Frank Cogliano is Professor of American History at the University of Edinburgh, where he also serves as Dean International for North America. His most recent book is Emperor of Liberty: Thomas Jefferson's Foreign Policy. Currently he is writing a book about the relationship between George Washington and Thomas Jefferson.

12:00 pm

Lunch, Mount Vernon Inn

1:30 pm

"An Aegis Very Essential to Me": Washington and Hamilton

Joanne Freeman 

Washington's relationship with Hamilton had a vital shaping influence on the new nation. The two men got along and often agreed politically.  But Hamilton sometimes practiced politics of extremes that proved challenging and to the nation's commander in chief.  Tracking the tides of their relationship between 1789 and 1795 reveals much about the nation's politics, offering insight into the debate over the nature of the presidency and the rise of political parties, as well as highlighting Washington's often overlooked political savvy.  When Hamilton called Washington "an aegis very essential to me," he revealed far more than he intended about their friendship and its political significance.

Joanne Freeman is Professor of History and American Studies at Yale. Her book, Affairs of Honor: National Politics in the New Republic, won the Best Book Award from the Society of Historians of the Early American Republic, and her edited volume, Alexander Hamilton: Writings was one of the Atlantic Monthly’s “best books” of 2001. 

2:15 pm

“May it be Stamped with Wisdom and Virtue”: George Washington and the Legend for Felicity

David and Jeanne Heidler 

Framing the United States government under the new Constitution was a daunting task. Procedure, process, and protocol for interactions between the three branches required invention and innovation.  How could Americans set up a government strong enough to perform its functions but constrained enough to allow liberty to thrive and flourish? And how could a free people stay grounded but preserve a soaring vision? The framers spoke of this ideal balance as the way to general felicity. Staying the course was imperative, and to America’s good fortune, citizens could turn to George Washington. They trusted him to read the chart and were confident he knew how to interpret its legend.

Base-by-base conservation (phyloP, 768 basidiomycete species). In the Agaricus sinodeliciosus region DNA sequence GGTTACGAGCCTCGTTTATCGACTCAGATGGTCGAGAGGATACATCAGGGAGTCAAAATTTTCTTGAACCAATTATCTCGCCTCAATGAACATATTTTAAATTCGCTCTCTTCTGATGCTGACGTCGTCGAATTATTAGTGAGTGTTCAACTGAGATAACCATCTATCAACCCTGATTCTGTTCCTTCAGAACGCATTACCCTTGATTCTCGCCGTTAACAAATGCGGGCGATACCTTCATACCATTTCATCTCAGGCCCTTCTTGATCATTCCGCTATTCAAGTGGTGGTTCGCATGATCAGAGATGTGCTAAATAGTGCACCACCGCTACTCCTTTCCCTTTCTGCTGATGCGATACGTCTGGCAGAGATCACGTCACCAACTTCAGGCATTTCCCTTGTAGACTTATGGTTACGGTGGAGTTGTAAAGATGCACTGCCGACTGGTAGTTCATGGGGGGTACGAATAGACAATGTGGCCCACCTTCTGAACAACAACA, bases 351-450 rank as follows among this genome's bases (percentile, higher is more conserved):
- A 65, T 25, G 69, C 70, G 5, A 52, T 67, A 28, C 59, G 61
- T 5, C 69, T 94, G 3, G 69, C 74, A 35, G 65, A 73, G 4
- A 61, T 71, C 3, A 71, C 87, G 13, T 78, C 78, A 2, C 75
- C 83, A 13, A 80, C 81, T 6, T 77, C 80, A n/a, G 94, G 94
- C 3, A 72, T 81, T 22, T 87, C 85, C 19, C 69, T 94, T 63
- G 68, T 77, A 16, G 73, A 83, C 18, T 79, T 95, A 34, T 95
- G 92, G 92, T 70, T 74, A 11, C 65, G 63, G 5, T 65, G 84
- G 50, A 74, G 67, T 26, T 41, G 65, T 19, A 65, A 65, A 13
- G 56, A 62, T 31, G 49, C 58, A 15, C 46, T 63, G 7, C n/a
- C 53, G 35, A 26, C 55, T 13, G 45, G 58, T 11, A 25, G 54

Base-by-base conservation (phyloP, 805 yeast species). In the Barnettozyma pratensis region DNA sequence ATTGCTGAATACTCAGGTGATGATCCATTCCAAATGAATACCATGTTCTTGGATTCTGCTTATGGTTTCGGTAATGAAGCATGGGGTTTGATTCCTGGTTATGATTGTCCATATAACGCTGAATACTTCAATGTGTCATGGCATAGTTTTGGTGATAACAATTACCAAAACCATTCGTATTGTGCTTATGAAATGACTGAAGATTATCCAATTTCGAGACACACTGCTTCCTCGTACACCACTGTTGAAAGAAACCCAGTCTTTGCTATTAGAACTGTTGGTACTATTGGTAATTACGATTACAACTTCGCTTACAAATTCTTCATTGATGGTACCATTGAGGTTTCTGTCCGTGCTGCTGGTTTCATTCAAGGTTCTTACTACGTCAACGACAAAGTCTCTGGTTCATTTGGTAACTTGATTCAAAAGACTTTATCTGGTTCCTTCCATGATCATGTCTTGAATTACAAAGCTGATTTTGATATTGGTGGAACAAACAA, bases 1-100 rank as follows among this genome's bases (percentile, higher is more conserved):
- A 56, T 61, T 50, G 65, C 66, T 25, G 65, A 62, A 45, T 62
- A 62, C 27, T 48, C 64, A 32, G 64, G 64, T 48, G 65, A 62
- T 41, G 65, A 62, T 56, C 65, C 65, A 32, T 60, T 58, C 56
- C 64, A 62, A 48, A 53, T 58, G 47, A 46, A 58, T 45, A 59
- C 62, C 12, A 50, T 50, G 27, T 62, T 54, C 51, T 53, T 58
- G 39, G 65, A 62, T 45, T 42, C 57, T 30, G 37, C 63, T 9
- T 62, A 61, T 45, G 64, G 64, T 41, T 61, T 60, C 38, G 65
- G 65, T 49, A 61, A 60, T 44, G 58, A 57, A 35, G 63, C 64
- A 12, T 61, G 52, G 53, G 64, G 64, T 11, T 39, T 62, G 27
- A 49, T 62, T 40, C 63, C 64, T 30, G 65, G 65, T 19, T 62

David S. Heidler and Jeanne T. Heidler are award winning historians who have written numerous articles and books, including Old Hickory’s War: Andrew Jackson and the Quest for Empire; Henry Clay: The Essential American; and most recently, Washington’s Circle: The Creation of the President.

3:00 pm

Refreshment Break, Vaughan Lobby

3:15 pm

The First Precedents Set by the First President

Akhil Reed Amar

As Americans in the 1780's tried to envision a republican head of states who could protect them against old King George without becoming a new King George, they did have a particular George in mind. Once in office, Washington fleshed out the bare words of Article II by his very example - and by the critical fact that he had no son to whom to hand down a crown. As Americans ponder who should be our next president, we should pay close heed to Washington's example of supreme steadiness, sacrifice, and service. 

Akhil Reed Amar teaches constitutional law in both Yale College and Yale Law School. His work has been favorably cited by Supreme Court justices across the spectrum in more than thirty cases - tops in his generation. His newest book is The Constitution Today: Timeless Lessons for the Issues of Our Era. 

4:00 pm

Symposium Adjourns